WASHINGTON The United States has helped many countries watch and prepare for a bird flu pandemic, but lacks the rapid tests and hospital capacity to cope with one at home, the White House said on Tuesday.
The federal government issued a report card one year after it released a pandemic influenza plan, and said agencies had finished many of the hundreds of tasks assigned.
But some of the most difficult tasks remain, including the ability to quickly detect the spread of disease, capacity to make vaccines quickly and in large-enough amounts, and detailed plans on who gets drugs and vaccines if a pandemic hits.
"We have limited surveillance capability here in the United States," said Dr. Rajeev Venkayya, assistant to President George W. Bush for biodefense.
Hospitals are already overwhelmed with day-to-day patients. "We are almost certainly not going to have sufficient health and medical capacity to take care of the large number of individuals that would be presented by a large pandemic," Venkayya told a briefing.
The report noted that a billion dollars has been invested in upgrading vaccine manufacturing. It said U.S. antiviral drug production capacity was at 80 million regimens per year.
Experts agree that a pandemic of some sort is inevitable. No one can predict when, or what disease, although the H5N1 virus that has infected birds in 50 countries is the main suspect.
It has killed 192 out of the 318 people infected since 2003 and a few mutations could make it flash around the world, infecting tens of millions and killing many of them.
The flu plan, published on the Internet at pandemicflu.gov, called for the federal government to do whatever is possible to get ready, while noting that most of the response to any outbreak of disease will be the responsibility of individuals, states and local authorities.
The plan also called for U.S. agencies to help other countries cope. Much of the progress reported in the one-year update is in other countries.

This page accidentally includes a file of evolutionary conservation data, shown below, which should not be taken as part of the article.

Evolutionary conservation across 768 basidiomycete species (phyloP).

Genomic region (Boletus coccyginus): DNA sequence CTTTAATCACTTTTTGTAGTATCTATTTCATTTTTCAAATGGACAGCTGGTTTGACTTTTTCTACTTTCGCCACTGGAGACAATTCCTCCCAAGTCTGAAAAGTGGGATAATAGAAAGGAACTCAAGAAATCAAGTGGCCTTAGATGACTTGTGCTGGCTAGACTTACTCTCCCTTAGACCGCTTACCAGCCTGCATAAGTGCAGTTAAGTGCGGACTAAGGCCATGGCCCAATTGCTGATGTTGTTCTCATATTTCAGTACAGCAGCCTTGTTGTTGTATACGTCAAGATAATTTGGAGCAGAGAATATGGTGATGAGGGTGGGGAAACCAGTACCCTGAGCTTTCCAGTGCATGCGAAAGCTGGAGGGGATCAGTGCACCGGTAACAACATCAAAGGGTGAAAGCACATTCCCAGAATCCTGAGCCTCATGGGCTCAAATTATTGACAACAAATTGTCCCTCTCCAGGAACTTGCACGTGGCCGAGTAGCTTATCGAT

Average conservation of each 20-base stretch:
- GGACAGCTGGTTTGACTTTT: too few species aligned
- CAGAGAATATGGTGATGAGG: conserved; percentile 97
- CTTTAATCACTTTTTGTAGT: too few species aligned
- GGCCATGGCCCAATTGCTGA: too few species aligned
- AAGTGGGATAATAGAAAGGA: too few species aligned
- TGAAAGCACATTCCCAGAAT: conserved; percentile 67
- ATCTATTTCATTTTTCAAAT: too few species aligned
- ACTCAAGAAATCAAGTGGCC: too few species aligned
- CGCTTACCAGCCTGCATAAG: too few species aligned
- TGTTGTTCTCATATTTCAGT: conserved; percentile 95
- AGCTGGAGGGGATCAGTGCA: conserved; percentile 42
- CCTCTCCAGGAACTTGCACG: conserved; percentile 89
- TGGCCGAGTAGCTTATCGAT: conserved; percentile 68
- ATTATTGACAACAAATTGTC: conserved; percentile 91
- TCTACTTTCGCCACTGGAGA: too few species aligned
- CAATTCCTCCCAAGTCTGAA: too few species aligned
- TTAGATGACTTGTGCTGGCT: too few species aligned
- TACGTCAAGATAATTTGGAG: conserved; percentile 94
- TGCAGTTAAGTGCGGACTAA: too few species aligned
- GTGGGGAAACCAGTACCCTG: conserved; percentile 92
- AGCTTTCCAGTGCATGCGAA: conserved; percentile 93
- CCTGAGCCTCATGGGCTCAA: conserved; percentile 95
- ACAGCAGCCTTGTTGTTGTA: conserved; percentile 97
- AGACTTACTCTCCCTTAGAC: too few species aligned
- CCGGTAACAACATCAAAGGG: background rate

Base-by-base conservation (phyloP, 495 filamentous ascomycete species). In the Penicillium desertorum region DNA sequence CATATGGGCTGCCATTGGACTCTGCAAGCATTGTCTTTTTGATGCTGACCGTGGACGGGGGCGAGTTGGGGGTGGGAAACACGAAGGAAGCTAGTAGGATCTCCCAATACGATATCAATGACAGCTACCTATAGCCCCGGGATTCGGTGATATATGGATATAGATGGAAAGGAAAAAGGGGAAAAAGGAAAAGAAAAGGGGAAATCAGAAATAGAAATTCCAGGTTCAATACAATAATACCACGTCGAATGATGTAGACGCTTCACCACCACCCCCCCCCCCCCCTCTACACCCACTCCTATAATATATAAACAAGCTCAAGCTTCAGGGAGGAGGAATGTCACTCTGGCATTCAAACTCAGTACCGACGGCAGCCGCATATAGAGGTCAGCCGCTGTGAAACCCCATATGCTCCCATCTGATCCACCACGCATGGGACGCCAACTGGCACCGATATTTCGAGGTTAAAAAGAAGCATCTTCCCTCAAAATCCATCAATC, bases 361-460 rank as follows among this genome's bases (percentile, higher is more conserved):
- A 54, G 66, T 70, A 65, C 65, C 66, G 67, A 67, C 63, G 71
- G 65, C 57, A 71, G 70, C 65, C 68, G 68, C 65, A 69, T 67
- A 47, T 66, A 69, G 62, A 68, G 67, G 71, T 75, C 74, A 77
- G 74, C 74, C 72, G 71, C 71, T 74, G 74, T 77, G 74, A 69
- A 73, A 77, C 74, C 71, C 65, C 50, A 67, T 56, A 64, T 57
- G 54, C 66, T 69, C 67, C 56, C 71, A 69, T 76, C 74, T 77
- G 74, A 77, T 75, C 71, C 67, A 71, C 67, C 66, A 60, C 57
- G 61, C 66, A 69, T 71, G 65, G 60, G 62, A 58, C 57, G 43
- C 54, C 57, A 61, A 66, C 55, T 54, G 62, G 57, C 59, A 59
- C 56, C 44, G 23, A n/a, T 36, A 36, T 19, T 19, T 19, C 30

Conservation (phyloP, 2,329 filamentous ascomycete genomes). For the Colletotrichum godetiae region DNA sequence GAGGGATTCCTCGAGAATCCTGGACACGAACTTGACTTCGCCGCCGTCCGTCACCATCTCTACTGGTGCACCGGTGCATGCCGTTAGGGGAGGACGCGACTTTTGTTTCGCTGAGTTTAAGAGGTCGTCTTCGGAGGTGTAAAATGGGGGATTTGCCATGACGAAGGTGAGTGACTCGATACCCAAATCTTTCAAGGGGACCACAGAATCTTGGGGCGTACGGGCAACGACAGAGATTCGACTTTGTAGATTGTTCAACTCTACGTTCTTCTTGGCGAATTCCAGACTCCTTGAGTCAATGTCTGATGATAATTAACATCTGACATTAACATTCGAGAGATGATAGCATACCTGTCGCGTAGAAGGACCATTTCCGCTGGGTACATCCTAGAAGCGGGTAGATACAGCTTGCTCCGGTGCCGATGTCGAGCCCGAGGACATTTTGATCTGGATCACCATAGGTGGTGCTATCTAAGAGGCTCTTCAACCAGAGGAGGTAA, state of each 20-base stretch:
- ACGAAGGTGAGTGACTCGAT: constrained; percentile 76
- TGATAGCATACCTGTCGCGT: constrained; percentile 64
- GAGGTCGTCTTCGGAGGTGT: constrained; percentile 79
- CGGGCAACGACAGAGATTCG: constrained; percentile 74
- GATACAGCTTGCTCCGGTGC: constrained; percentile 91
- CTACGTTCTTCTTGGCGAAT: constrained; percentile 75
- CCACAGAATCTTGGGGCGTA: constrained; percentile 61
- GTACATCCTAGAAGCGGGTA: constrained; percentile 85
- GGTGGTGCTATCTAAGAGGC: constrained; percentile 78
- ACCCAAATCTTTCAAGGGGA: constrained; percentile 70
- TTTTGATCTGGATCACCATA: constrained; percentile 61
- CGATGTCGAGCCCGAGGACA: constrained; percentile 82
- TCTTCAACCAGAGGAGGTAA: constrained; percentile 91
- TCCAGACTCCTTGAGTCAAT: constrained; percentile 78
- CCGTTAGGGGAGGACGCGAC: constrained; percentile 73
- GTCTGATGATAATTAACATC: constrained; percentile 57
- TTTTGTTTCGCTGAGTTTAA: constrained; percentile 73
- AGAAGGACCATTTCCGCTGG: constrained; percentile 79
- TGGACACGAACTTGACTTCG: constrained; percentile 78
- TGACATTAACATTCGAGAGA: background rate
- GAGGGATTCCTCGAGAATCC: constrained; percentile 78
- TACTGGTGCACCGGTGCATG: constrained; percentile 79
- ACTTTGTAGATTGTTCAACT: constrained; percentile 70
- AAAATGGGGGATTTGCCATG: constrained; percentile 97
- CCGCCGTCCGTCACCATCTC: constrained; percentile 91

"Over the past year, the U.S. government has supported the training of more than 129,000 animal health workers and 17,000 human health workers in H5N1 surveillance and outbreak response," the report said.
"In Cambodia and Laos, for instance, the time between onset of outbreaks and reporting has shortened from up to five weeks to 48 hours, significantly improving the opportunity for an effective outbreak response and containment," it adds.
The report said the United States was close to an agreement with Canada and Mexico that would arrange for the three nations to jointly watch for the virus and, if necessary, respond to it. The highly pathogenic strain of H5N1 that has devastated flocks from China to Africa and parts of Europe has not yet crossed to the Americas.
The U.S. Department of Agriculture's Dr. John Clifford said 84,000 wild birds had been tested on both coasts for signs of H5N1, and the virus had not been found, although a relatively harmless low-pathogenic strain had turned up several times.
Jeff Levi, executive director of the nonprofit Trust for America's Health, which has been examining pandemic preparations, praised the report card system as a way of making sure the government was accountable.
"Major work remains to be done," Levi said. "There are critical elements of preparedness that the strategy does not fully address."